“South Carolina’s Heritage Corridor plan also illustrates how a strategically developed state local, public-private initiative can bring capital investment, jobs, thousands of visitors, and millions of new tourism dollars to the undiscovered rural areas of a state.”
Support: South Carolina’s first heritage effort has gained recognition and support as a vehicle for rural economic revitalization since its inception in 1990. Since then more than 1000 people have organized themselves at community, county, and regional levels to inventory and analyze the resources available for developing South Carolina’s Heritage Corridor. An ISTEA grant from South Carolina’s Department of Transportation provided the funding to hire the nationally recognized heritage areas planning team of Lane, Frenchman & Associates from Boston to formulate a strategic plan for the development and management of the corridor in addition, nearly $2 million in grants has already been awarded to the project from such sources as the South Carolina Arts commission, the south Carolina Arts commission, the South Carolina Humanities Council, the U.S. Department of Highways and Public Transportation. Currently, the corridor is awaiting congressional designation as a National Heritage Area. This designation will recognize South Carolina’s Heritage Corridor as an area that tells a nationally significant story, the story of a way of life that eventually led to a war that threatened to divide a nation.
Strategy: In addition to providing a blueprint for developing and managing a heritage tourism program. South Carolina’s Heritage Corridor plan also illustrates how a strategically developed state-local, public-private initiative can bring capital investment, jobs, thousands of visitors, and millions of new tourism dollars to the undiscovered rural areas of a state. Key elements of the plan are the development of new tourism products using each region’s unique resources and the creative marketing of these products for positive visitor experiences. This development strategy will be implemented in a number or ways.
- Themes: The central themes Working Places and southern Culture will provide a frame-work for understanding how the varied quality of the land forms located along the corridor not only influenced the man-made environment and how settlers develop their economies but also produced the two distinctively different cultures of South Carolina’s Up Country and Low Country.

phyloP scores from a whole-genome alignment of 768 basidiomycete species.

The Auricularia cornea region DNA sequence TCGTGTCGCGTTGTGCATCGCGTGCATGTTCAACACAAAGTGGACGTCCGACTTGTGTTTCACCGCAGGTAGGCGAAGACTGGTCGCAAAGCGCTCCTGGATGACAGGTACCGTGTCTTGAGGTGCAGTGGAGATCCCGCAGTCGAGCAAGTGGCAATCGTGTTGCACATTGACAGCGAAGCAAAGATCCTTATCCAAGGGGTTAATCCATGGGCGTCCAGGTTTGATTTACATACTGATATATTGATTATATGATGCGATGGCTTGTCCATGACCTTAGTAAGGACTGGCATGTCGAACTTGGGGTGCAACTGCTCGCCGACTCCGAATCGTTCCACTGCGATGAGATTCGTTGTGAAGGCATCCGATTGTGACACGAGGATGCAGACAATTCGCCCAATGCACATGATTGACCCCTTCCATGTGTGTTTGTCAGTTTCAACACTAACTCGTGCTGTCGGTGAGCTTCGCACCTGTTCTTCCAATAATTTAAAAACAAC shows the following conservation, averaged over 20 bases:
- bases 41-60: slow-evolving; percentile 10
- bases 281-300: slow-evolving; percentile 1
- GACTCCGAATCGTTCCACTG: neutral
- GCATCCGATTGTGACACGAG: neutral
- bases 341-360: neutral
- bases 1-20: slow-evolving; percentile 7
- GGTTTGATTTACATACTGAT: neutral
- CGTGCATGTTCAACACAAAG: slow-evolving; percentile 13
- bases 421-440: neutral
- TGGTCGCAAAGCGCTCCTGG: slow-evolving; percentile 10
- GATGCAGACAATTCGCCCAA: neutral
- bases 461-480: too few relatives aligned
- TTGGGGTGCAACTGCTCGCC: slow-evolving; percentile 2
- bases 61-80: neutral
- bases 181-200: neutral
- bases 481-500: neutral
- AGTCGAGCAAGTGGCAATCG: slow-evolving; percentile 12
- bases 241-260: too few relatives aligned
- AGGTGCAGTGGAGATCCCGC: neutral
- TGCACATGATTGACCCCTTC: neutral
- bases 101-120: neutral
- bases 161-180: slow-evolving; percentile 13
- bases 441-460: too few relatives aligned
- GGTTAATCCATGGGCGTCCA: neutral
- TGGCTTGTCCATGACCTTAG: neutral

- Corridor Wide Discovery Routes: Parallel byways running the length of the Heritage corridor will emphasize its historic and natural resources. Serving as spines that link the various resources of the regions through a distinctive system of signs, these discovery routes will show the corridor’s identity and provide a planned itinerary for visitors by linking significant historic sites, towns, and natural resources.
- Regional Heritage Discovery Centers: Each region will develop a Discovery Center to provide interpretation of regional attractions and to serve as a gateway for exploring the lesser known resources of the Heritage Corridor in addition, the staff and volunteers will assist visitors with itinerary planning and reservation. Properties characteristic of each region have been chosen as the sites for theses Discovery centers.
- Regional Discovery trails: A network of Regional Trails is being developed by each region to compliment the Regional Discovery Centers. This network will feature the key resources in the corridor and guide visitors in their exploration of each region.
The development and marketing of these and other tourism products throughout each region of South Carolina’s Heritage corridor will:
- Strengthen the demand for goods and services in communities for goods and services in communities of all sizes.
- Maintain or raise the quality of life in existing communities and encourage rural economic development.
In addition, there will be development opportunities throughout the corridor for the private sector. Businesses that compliment heritage-based and nature-based tourism, such as bed and breakfasts, museums, restaurants, and retail shops will be assisted as part of the overall heritage tourism initiative.
For more information and a free map of the Heritage Corridor, please visit the South Carolina National Heritage Corridor website.